Fort Nelson man fired over baby moose rescue disputes previous employer’s allegations

A Fort Nelson man recently went to social media to respond to allegations made by his former employer to the media after he was fired for rescuing a moose calf.
A moose calf looking out the window of its supposed rescuer’s company truck. (Mark Skage)

FORT NELSON, B.C. — A Fort Nelson man recently went to social media to respond to allegations made by his former employer to the media after he was fired for rescuing a moose calf.

Fort Nelson’s Mark Skage was on his way home from work on June 6th when he says he rescued a baby moose from a potential bear attack, which led to him being fired from AFD Petroleum Inc.

According to Global News, AFD Petroleum said in an email that two-way video from inside the truck Skage was driving does not show evidence of a bear in the area.

He insisted that the bear was there.

“I wish it did show him, but regardless, he was there,” wrote Skage on Facebook. “If anyone chooses to doubt that, it’s ok because I know what happened,” 

AFD also told Global News that Skage did not search properly for the calf’s mother, while the man claimed he did and could not locate her.

The video, shared with Global News, allegedly shows Skage picking the moose calf up and putting it into the truck.

Skage said he “had to get creative” with getting the calf in his truck because she was having issues due to the truck being full of parts and materials related to his job.

Rimrock Wildlife Rehabilitation in Dawson Creek in Dawson Creek said the moose calf is doing well. (Mark Skage)

The video recording includes Skage making phone calls, including telling someone he knows about the calf.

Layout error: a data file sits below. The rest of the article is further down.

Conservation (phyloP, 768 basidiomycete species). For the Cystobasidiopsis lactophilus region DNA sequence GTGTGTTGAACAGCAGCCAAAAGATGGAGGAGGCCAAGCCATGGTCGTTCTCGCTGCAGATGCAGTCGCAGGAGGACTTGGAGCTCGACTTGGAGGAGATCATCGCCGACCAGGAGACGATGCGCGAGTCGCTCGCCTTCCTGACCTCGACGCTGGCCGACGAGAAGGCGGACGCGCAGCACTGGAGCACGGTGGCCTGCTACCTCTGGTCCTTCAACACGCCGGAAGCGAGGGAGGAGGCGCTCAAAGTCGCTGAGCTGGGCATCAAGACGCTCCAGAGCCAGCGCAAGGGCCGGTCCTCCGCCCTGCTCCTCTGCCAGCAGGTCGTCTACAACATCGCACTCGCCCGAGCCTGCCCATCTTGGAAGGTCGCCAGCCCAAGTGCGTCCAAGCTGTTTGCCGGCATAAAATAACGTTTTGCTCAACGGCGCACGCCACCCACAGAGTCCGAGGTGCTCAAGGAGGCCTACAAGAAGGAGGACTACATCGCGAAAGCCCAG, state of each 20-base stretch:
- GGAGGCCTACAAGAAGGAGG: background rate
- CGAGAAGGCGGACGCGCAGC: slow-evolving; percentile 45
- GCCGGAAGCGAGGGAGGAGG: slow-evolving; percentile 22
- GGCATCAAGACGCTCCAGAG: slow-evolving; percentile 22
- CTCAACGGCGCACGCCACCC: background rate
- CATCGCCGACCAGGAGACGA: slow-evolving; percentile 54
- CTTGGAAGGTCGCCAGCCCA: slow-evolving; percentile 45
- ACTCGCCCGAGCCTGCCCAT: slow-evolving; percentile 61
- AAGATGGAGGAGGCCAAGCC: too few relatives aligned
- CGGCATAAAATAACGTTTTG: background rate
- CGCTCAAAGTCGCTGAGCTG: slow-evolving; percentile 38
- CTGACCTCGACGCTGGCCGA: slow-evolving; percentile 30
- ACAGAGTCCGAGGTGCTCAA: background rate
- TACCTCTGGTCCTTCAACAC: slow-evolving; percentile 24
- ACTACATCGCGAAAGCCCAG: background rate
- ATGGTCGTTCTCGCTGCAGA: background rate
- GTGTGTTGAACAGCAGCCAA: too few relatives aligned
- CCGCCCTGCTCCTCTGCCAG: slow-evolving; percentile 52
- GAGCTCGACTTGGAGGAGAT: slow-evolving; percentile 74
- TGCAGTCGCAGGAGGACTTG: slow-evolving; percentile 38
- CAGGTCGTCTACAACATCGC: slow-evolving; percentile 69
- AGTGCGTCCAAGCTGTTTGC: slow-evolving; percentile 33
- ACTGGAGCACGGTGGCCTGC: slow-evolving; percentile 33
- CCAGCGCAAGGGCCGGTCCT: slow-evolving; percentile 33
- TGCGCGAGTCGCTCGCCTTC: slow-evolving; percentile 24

He admitted to jokingly asking someone if they needed a new pet during one of the phone calls. Skage said the conversation was taken out of context.

AFD also told Global News that Skage did not contact BC Conservation Officer Service (BCCOS). Skage said he left a message with a Fort Nelson conservation officer on June 6th and called again the next morning. He said they were very helpful in getting the moose calf transported to Rimrock Wildlife Rehabilitation in Dawson Creek.

According to Corinna Harvey, who runs the centre with her family, the moose calf is reportedly doing well.

“The CO service was absolutely awesome, and it was not only a relief but a real experience seeing that they, too, had some compassion,” Skage said.

AFD president Dale Reimer told Global News the company takes its obligations to wildlife and the environment “extremely seriously,” and the only actions which put the animal in danger were those of Skage.

“AFD is deeply disappointed that a human resources matter has become part of the public record but is compelled, on behalf of our team, to respond specifically to our former employee’s allegations,” wrote Reimer to Global News.

The president told the news outlet AFD staff are trained on human resources policies and procedures, including rules on interacting with wildlife.

Skage reportedly completed the training, and his termination was reportedly a result of multiple workplace incidents, which Skage also disputes.

The BCCOS confirmed it is investigating the circumstances surrounding the incident north of Fort Nelson, and because the investigation is ongoing, no further details can be provided at this time.

According to the B.C. Wildlife Act, it is illegal to be in possession of or transport wildlife without a licence, permit or outside of the circumstances allowed.

Skage said he knows the rules and consequences, and under other circumstances, he would have left the moose calf alone.

“I do know that whatever anyone else thinks, the calf’s mom was not there. The bear was. I did what I felt was the right thing,” Skage said. has reached out to AFD for comment but did not receive a response by publication time.


Sign Up for Daily Text Messages

Energize your day with our daily text message about local news. Once a day, Monday to Friday, we will send out the top stories of the day. 

This site uses cookies to provide you with a great user experience. By continuing to use this website, you consent to the use of cookies in accordance with our privacy policy.

Scroll to Top